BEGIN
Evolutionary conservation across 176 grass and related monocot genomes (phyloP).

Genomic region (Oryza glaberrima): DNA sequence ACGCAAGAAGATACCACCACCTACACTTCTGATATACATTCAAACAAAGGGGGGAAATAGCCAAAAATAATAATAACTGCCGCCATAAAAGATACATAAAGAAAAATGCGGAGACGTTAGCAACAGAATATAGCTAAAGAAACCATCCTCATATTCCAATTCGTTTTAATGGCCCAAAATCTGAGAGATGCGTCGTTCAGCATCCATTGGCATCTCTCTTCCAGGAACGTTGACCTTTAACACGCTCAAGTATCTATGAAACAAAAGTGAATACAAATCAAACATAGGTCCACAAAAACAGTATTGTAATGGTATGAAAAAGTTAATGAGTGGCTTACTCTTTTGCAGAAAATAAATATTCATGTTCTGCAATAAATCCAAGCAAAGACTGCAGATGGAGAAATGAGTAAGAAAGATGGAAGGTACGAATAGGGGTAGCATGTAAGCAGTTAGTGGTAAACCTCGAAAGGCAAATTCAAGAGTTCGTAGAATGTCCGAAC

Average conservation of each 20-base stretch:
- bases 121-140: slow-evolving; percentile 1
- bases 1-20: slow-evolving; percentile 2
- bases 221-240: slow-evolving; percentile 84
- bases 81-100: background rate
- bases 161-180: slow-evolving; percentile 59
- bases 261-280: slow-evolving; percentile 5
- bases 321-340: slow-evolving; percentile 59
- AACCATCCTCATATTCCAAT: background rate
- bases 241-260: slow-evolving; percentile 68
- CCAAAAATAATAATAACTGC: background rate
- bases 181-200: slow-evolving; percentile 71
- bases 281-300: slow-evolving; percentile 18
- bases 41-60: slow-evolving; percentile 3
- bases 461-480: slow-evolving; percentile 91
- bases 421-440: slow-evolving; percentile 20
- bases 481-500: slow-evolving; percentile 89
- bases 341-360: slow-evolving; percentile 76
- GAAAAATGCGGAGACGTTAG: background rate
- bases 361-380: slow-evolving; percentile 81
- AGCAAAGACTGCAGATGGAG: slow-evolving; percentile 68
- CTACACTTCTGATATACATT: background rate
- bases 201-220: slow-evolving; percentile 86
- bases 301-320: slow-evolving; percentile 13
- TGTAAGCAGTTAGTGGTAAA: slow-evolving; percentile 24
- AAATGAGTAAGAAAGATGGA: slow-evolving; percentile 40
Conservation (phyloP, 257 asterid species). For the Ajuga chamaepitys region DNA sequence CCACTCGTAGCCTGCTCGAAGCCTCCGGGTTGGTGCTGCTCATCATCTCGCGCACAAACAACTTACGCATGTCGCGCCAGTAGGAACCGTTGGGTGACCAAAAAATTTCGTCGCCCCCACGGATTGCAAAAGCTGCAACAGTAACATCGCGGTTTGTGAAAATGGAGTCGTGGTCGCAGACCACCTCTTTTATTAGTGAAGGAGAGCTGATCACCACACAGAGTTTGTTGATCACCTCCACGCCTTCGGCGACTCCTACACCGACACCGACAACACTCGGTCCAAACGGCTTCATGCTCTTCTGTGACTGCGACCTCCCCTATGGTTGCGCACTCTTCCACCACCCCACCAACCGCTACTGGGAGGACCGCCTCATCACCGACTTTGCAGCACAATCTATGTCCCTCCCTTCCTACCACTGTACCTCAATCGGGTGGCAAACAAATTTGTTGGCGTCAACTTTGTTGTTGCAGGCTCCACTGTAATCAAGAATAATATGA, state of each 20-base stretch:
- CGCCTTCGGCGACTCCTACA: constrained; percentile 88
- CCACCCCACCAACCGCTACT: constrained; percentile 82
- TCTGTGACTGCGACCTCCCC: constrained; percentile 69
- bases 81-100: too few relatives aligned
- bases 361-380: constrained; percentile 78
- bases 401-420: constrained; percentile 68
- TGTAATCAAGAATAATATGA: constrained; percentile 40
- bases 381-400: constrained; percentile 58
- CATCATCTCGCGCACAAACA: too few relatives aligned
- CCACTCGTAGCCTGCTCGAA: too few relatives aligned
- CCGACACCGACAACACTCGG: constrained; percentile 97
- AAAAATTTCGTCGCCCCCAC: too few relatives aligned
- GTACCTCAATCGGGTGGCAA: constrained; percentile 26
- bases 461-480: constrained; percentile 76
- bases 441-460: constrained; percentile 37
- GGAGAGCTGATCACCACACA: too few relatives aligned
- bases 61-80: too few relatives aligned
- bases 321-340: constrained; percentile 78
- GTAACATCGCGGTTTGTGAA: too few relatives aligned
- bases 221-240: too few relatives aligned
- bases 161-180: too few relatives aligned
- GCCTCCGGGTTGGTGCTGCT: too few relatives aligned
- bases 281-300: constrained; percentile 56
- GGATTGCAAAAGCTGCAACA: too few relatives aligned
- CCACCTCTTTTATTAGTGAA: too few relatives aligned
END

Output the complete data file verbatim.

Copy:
Evolutionary conservation across 176 grass and related monocot genomes (phyloP).

Genomic region (Oryza glaberrima): DNA sequence ACGCAAGAAGATACCACCACCTACACTTCTGATATACATTCAAACAAAGGGGGGAAATAGCCAAAAATAATAATAACTGCCGCCATAAAAGATACATAAAGAAAAATGCGGAGACGTTAGCAACAGAATATAGCTAAAGAAACCATCCTCATATTCCAATTCGTTTTAATGGCCCAAAATCTGAGAGATGCGTCGTTCAGCATCCATTGGCATCTCTCTTCCAGGAACGTTGACCTTTAACACGCTCAAGTATCTATGAAACAAAAGTGAATACAAATCAAACATAGGTCCACAAAAACAGTATTGTAATGGTATGAAAAAGTTAATGAGTGGCTTACTCTTTTGCAGAAAATAAATATTCATGTTCTGCAATAAATCCAAGCAAAGACTGCAGATGGAGAAATGAGTAAGAAAGATGGAAGGTACGAATAGGGGTAGCATGTAAGCAGTTAGTGGTAAACCTCGAAAGGCAAATTCAAGAGTTCGTAGAATGTCCGAAC

Average conservation of each 20-base stretch:
- bases 121-140: slow-evolving; percentile 1
- bases 1-20: slow-evolving; percentile 2
- bases 221-240: slow-evolving; percentile 84
- bases 81-100: background rate
- bases 161-180: slow-evolving; percentile 59
- bases 261-280: slow-evolving; percentile 5
- bases 321-340: slow-evolving; percentile 59
- AACCATCCTCATATTCCAAT: background rate
- bases 241-260: slow-evolving; percentile 68
- CCAAAAATAATAATAACTGC: background rate
- bases 181-200: slow-evolving; percentile 71
- bases 281-300: slow-evolving; percentile 18
- bases 41-60: slow-evolving; percentile 3
- bases 461-480: slow-evolving; percentile 91
- bases 421-440: slow-evolving; percentile 20
- bases 481-500: slow-evolving; percentile 89
- bases 341-360: slow-evolving; percentile 76
- GAAAAATGCGGAGACGTTAG: background rate
- bases 361-380: slow-evolving; percentile 81
- AGCAAAGACTGCAGATGGAG: slow-evolving; percentile 68
- CTACACTTCTGATATACATT: background rate
- bases 201-220: slow-evolving; percentile 86
- bases 301-320: slow-evolving; percentile 13
- TGTAAGCAGTTAGTGGTAAA: slow-evolving; percentile 24
- AAATGAGTAAGAAAGATGGA: slow-evolving; percentile 40
Conservation (phyloP, 257 asterid species). For the Ajuga chamaepitys region DNA sequence CCACTCGTAGCCTGCTCGAAGCCTCCGGGTTGGTGCTGCTCATCATCTCGCGCACAAACAACTTACGCATGTCGCGCCAGTAGGAACCGTTGGGTGACCAAAAAATTTCGTCGCCCCCACGGATTGCAAAAGCTGCAACAGTAACATCGCGGTTTGTGAAAATGGAGTCGTGGTCGCAGACCACCTCTTTTATTAGTGAAGGAGAGCTGATCACCACACAGAGTTTGTTGATCACCTCCACGCCTTCGGCGACTCCTACACCGACACCGACAACACTCGGTCCAAACGGCTTCATGCTCTTCTGTGACTGCGACCTCCCCTATGGTTGCGCACTCTTCCACCACCCCACCAACCGCTACTGGGAGGACCGCCTCATCACCGACTTTGCAGCACAATCTATGTCCCTCCCTTCCTACCACTGTACCTCAATCGGGTGGCAAACAAATTTGTTGGCGTCAACTTTGTTGTTGCAGGCTCCACTGTAATCAAGAATAATATGA, state of each 20-base stretch:
- CGCCTTCGGCGACTCCTACA: constrained; percentile 88
- CCACCCCACCAACCGCTACT: constrained; percentile 82
- TCTGTGACTGCGACCTCCCC: constrained; percentile 69
- bases 81-100: too few relatives aligned
- bases 361-380: constrained; percentile 78
- bases 401-420: constrained; percentile 68
- TGTAATCAAGAATAATATGA: constrained; percentile 40
- bases 381-400: constrained; percentile 58
- CATCATCTCGCGCACAAACA: too few relatives aligned
- CCACTCGTAGCCTGCTCGAA: too few relatives aligned
- CCGACACCGACAACACTCGG: constrained; percentile 97
- AAAAATTTCGTCGCCCCCAC: too few relatives aligned
- GTACCTCAATCGGGTGGCAA: constrained; percentile 26
- bases 461-480: constrained; percentile 76
- bases 441-460: constrained; percentile 37
- GGAGAGCTGATCACCACACA: too few relatives aligned
- bases 61-80: too few relatives aligned
- bases 321-340: constrained; percentile 78
- GTAACATCGCGGTTTGTGAA: too few relatives aligned
- bases 221-240: too few relatives aligned
- bases 161-180: too few relatives aligned
- GCCTCCGGGTTGGTGCTGCT: too few relatives aligned
- bases 281-300: constrained; percentile 56
- GGATTGCAAAAGCTGCAACA: too few relatives aligned
- CCACCTCTTTTATTAGTGAA: too few relatives aligned